In Canada - Call your doctor for medical advice about side effects. You may report side effects to Health Canada at 1-866-234-2345.
Before using olanzapine, tell your doctor or pharmacist if you are allergic to it; or if you have any other allergies. This product may contain inactive ingredients, which can cause allergic reactions or other problems. Talk to your pharmacist for more details.
Before using this medication, tell your doctor or pharmacist your medical history, especially of: liver problems, dementia, seizures, prostate problems, glaucoma (narrow angle type), intestinal disease (such as bowel obstruction, paralytic ileus), difficulty swallowing, low white blood cell count, personal or family history of diabetes, heart disease, high cholesterol/triglyceride levels, breathing trouble during sleep (sleep apnea).
This drug may make you dizzy or drowsy. Do not drive, use machinery, or do any activity that requires alertness until you are sure you can perform such activities safely. Avoid alcoholic beverages. Do not drive for the rest of the day after receiving your injection.
This medication may make you sweat less, making you more likely to get heat stroke. Avoid doing things that may cause you to overheat, such as hard work or exercise in hot weather, or using hot tubs. When the weather is hot, drink a lot of fluids and dress lightly. If you overheat, quickly look for a place to cool down and rest. Get medical help right away if you have a fever that does not go away, mental/mood changes, headache, or dizziness.
Teenagers may be more sensitive to the side effects of this drug, especially weight gain, diabetes, and increased amounts of cholesterol, triglycerides and prolactin. See also Side Effects section for more details.
Older adults may be more sensitive to the side effects of this drug, especially drowsiness, constipation, trouble urinating, confusion, dizziness, and lightheadedness. Drowsiness, confusion, dizziness, and lightheadedness can increase the risk of falling.
During pregnancy, this medication should be used only when clearly needed. Babies born to mothers who have used this drug during the last 3 months of pregnancy may rarely develop symptoms including muscle stiffness or shakiness, drowsiness, feeding/breathing difficulties, or constant crying. If you notice any of these symptoms in your newborn especially during their first month, tell the doctor right away.
Since untreated mental/mood problems (such as schizophrenia) can be a serious condition, do not stop taking this medication unless directed by your doctor. If you are planning pregnancy, become pregnant, or think you may be pregnant, immediately discuss with your doctor the benefits and risks of using this medication during pregnancy.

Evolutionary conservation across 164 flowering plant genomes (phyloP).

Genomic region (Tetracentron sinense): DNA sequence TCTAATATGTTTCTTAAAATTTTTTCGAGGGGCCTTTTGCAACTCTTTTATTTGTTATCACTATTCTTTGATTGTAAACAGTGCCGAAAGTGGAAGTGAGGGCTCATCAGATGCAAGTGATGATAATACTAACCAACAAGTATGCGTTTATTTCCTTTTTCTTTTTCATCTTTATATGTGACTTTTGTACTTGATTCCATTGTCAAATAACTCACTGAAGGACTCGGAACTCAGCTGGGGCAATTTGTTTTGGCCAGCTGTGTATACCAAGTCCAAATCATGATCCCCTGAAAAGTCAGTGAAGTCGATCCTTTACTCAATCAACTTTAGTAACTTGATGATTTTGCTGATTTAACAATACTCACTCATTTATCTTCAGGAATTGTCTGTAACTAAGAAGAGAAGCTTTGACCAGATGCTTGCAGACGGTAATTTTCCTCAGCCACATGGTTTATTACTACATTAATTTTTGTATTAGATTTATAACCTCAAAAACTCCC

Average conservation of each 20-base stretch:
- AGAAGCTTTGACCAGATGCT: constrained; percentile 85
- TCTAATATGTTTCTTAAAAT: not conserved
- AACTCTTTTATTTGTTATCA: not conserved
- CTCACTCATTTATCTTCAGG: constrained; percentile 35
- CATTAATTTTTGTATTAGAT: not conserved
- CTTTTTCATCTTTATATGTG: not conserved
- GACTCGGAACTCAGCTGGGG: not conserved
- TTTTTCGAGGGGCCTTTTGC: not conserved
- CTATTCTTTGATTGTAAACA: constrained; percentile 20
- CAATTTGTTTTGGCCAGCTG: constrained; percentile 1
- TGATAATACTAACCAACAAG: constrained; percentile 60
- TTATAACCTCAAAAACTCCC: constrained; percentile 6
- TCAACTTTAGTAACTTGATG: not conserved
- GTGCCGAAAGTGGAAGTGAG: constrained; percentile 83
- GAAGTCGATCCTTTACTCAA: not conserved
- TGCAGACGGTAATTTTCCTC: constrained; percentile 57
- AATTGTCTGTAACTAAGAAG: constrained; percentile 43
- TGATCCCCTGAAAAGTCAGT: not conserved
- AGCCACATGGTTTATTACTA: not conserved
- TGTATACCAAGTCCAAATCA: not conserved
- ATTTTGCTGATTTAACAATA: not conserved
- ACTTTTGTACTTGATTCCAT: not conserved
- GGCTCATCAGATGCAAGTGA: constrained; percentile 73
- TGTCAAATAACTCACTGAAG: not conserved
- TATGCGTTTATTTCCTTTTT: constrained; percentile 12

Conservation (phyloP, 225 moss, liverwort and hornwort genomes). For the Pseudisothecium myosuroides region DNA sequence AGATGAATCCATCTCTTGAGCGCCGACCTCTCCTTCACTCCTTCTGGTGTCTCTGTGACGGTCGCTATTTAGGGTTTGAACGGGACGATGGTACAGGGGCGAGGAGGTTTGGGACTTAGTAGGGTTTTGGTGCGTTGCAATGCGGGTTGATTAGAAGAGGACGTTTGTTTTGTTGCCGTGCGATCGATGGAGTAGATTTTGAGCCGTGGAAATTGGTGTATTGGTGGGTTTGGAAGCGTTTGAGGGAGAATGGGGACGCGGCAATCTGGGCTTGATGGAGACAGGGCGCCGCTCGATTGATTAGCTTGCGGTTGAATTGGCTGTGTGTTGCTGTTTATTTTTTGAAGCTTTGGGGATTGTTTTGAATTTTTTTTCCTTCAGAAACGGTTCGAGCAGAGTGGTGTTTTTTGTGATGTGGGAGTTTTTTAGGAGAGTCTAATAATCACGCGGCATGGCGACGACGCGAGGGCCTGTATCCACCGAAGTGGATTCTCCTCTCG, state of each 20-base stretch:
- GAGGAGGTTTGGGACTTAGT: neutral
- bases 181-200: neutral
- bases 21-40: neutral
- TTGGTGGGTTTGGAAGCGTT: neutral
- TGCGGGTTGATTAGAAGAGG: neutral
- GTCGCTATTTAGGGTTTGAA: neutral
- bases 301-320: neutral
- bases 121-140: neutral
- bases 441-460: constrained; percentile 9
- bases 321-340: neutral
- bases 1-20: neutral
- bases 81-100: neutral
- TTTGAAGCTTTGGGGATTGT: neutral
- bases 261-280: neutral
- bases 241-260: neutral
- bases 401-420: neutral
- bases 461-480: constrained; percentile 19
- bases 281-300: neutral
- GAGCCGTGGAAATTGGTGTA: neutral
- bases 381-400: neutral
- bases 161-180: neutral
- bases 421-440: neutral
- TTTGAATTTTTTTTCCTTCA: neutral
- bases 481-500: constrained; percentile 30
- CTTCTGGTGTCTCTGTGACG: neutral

This drug passes into breast milk and may have undesirable effects on a nursing infant. Consult your doctor before breast-feeding.
Not applicable. This medication is given in a hospital or clinic and will not be stored at home.
Drug interactions may change how your medications work or increase your risk for serious side effects. This document does not contain all possible drug interactions. Keep a list of all the products you use (including prescription/nonprescription drugs and herbal products) and share it with your doctor and pharmacist. Do not start, stop, or change the dosage of any medicines without your doctor's approval.
A product that may interact with this drug is: metoclopramide.
Tell your doctor or pharmacist if you are taking other products that cause drowsiness such as opioid pain or cough relievers (such as codeine, hydrocodone), alcohol, marijuana, drugs for sleep or anxiety (such as alprazolam, lorazepam, zolpidem), muscle relaxants (such as carisoprodol, cyclobenzaprine), or antihistamines (such as cetirizine, diphenhydramine).
Check the labels on all your medicines (such as allergy or cough-and-cold products) because they may contain ingredients that cause drowsiness. Ask your pharmacist about using those products safely.
If someone has overdosed and has serious symptoms such as passing out or trouble breathing, call 911. Otherwise, call a poison control center right away. US residents can call their local poison control center at 1-800-222-1222. Canada residents can call a provincial poison control center. Symptoms of overdose may include: severe drowsiness, slurred speech, slowed breathing, or seizures.
For the best possible benefit, it is important to receive each scheduled dose of this medication as directed. If you miss a dose, contact your doctor or pharmacist right away to establish a new dosing schedule.
Laboratory and/or medical tests (such as blood sugar, complete blood count, weight, blood fats/triglyceride levels, liver function tests, blood pressure) should be performed periodically to monitor your progress or check for side effects. Consult your doctor for more details.
Talk with your doctor about ways to control weight gain, such as eating a healthy, balanced diet, and exercising.
Selected from the Licensed Solutions data included with permission and copyrighted by FDB, inc., 2014. This copyrighted material has been downloaded and Licensed data provider and is not for distribution in professional healthcare settings. This information is generalized and not intended as specific medical advice. Consult your healthcare professional before taking any drug or commencing or discontinuing any course of treatment.